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H.Res. 1069 (116th): Declaring racism a public health crisis.

The text of the resolution below is as of Jul 29, 2020 (Introduced). The resolution was not adopted.



2d Session

H. RES. 1069


July 29, 2020

(for herself and Mr. Cárdenas) submitted the following resolution; which was referred to the Committee on Energy and Commerce, and in addition to the Committee on the Judiciary, for a period to be subsequently determined by the Speaker, in each case for consideration of such provisions as fall within the jurisdiction of the committee concerned


Declaring racism a public health crisis.

Whereas since the Nation’s founding, the United States has had a longstanding history and legacy of racism, mistreatment, and discrimination against African Americans, Latinos, Native Americans, and other people of color;

Whereas the United States ratified over 350 treaties with sovereign indigenous communities, has broken the promises made in such treaties, and has historically failed to carry out its trust responsibilities to Native Americans, including American Indians, Alaska Natives, and Native Hawaiians, as made evident by the chronic and pervasive underfunding of the Indian Health Service and Tribal, Urban Indian, and Native Hawaiian health care, the vast health and socioeconomic disparities faced by Native American people, and the inaccessibility of many Federal public health and social programs in Native American communities;

Whereas people of Mexican and Puerto Rican descent, who became Americans through conquest, were subject to, but never full members of the polity of the United States and experienced widespread discrimination in employment, housing, education, and health care;

Whereas the immoral paradox of slavery and freedom is an indelible wrong traced throughout the Nation’s history, as African Americans lived under the oppressive institution of slavery from 1619 through 1865, endured the practices and laws of segregation during the Jim Crow Era, and continue to face the ramifications of systemic racism through unjust and discriminatory structures and policies;

Whereas before the enactment of the Medicare program, the United States health care system was highly segregated, and, as late as the mid-1960s, hospitals, clinics, and doctors’ offices throughout Northern and Southern States complied with Jim Crow laws and were completely segregated by race—leaving Black communities with little to no access to health care services;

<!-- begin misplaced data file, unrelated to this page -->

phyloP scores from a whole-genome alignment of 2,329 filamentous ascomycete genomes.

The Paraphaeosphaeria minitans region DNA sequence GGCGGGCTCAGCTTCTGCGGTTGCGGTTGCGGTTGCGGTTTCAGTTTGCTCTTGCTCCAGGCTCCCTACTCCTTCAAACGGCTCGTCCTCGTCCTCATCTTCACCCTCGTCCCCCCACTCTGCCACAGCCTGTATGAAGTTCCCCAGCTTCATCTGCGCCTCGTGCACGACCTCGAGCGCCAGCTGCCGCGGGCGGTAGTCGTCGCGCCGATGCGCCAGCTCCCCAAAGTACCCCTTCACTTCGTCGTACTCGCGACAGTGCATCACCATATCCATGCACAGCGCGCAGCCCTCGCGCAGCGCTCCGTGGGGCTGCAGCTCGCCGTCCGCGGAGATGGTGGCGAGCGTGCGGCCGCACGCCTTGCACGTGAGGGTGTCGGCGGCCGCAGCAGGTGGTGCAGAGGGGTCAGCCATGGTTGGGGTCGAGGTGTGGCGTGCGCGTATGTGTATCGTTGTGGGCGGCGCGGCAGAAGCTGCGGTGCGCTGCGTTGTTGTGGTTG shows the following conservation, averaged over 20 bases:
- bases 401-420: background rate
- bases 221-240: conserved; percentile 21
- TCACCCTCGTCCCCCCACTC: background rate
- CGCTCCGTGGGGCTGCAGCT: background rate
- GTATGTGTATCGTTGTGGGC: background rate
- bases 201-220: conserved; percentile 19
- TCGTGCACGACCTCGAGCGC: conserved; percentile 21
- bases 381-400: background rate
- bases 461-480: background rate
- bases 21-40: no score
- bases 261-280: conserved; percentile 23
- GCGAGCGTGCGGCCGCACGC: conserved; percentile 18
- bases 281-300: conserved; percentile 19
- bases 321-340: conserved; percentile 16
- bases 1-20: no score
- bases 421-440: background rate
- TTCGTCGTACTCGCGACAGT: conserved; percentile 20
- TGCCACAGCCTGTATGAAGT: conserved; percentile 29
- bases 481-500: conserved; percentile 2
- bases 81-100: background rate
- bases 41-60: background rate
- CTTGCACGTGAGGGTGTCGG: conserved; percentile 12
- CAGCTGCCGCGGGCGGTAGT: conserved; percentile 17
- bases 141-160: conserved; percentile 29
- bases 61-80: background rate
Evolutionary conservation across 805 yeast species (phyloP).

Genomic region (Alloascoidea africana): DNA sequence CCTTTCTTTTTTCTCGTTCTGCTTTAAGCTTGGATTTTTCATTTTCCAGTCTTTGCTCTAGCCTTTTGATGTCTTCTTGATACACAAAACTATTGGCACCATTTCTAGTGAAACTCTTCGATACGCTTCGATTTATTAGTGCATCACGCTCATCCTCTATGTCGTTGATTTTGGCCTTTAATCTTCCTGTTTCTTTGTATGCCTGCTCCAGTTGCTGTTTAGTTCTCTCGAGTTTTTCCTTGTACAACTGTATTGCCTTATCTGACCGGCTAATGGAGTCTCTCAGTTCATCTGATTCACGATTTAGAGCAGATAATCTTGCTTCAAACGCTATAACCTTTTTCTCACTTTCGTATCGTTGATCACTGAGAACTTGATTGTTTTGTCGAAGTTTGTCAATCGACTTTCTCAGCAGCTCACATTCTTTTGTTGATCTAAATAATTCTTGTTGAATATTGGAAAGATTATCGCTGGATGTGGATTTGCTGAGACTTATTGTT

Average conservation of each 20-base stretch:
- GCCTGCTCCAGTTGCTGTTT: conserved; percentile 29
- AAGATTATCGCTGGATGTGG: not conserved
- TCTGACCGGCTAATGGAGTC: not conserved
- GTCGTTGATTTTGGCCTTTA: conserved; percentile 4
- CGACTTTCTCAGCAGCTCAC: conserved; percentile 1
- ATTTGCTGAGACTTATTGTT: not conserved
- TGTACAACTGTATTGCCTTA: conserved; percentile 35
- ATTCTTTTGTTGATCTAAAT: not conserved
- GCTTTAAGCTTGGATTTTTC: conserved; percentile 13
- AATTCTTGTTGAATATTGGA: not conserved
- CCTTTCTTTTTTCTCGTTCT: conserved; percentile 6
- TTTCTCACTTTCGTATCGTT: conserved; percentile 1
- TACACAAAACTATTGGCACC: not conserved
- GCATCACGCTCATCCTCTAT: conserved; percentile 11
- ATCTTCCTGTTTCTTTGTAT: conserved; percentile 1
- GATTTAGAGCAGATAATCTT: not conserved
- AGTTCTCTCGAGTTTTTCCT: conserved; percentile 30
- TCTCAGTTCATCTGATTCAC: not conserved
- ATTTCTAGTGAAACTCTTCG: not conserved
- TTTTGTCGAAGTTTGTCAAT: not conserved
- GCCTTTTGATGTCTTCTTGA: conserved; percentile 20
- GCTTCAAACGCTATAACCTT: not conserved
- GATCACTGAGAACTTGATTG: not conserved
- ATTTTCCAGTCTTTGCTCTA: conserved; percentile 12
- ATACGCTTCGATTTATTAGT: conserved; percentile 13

Whereas between 1956 and 1967, the National Association for the Advancement of Colored People (NAACP) Legal Defense and Education Fund litigated a series of court cases to eliminate discrimination in hospitals and professional associations;

Whereas the landmark case Simkins v. Moses H. Cone Memorial Hospital, 323 F.2d 959 (1963), challenged the Federal Government’s use of public funds to expand, support, and sustain segregated hospital care, and provided justification for title VI of the 1964 Civil Rights Act and the Medicare hospital certification program—establishing Medicare hospital racial integration guidelines that applied to every hospital that participated in the Federal program;

Whereas in 1967, President Lyndon B. Johnson established the National Advisory Commission on Civil Disorders, which concluded that White racism is responsible for the pervasive discrimination and segregation in employment, education, and housing, resulting in deepened racial division and continued exclusion of Black communities from the benefits of economic progress;

Whereas language minorities, including Latinos, Asian Americans, and Pacific Islanders, were not assured non-discriminatory access to federally funded services, including health services, until the signing of Executive Order 13166 in 2000;

Whereas the Patient Protection and Affordable Care Act (Public Law 111–148) included provisions to expand the Medicaid program and—for the first time in the United States—established a Federal prohibition against discrimination on the basis of race, color, national origin, sex, age, or disability in certain health programs, building on other Federal civil rights laws;

Whereas the Patient Protection and Affordable Care Act required reporting to Congress on health disparities based on race, color, national origin, sex, age, or disability;

Whereas several Federal programs have been established to address some, but not all, of the health outcomes that are disproportionately experienced by communities of color, including sickle cell disease, tuberculosis, infant mortality, and HIV/AIDS;

Whereas the National Center for Chronic Disease Prevention and Health Promotion works to raise awareness of health disparities faced by minority populations in the United States, such as Native Americans, Asian Americans, Black Americans, and Latino Americans, aiming to reduce risk factors for groups affected by such health disparities;

Whereas the United States health care system and other economic and social structures remain fraught with racism and racial, ethnic, sex (including sexual orientation and gender identity), and class biases that lead to health inequity and health disparities;

Whereas life expectancy rates for Black and Native American people in the United States are significantly lower than those of White people in the United States;

Whereas disparities in health outcomes are exacerbated for LGBTQIA+ people of color;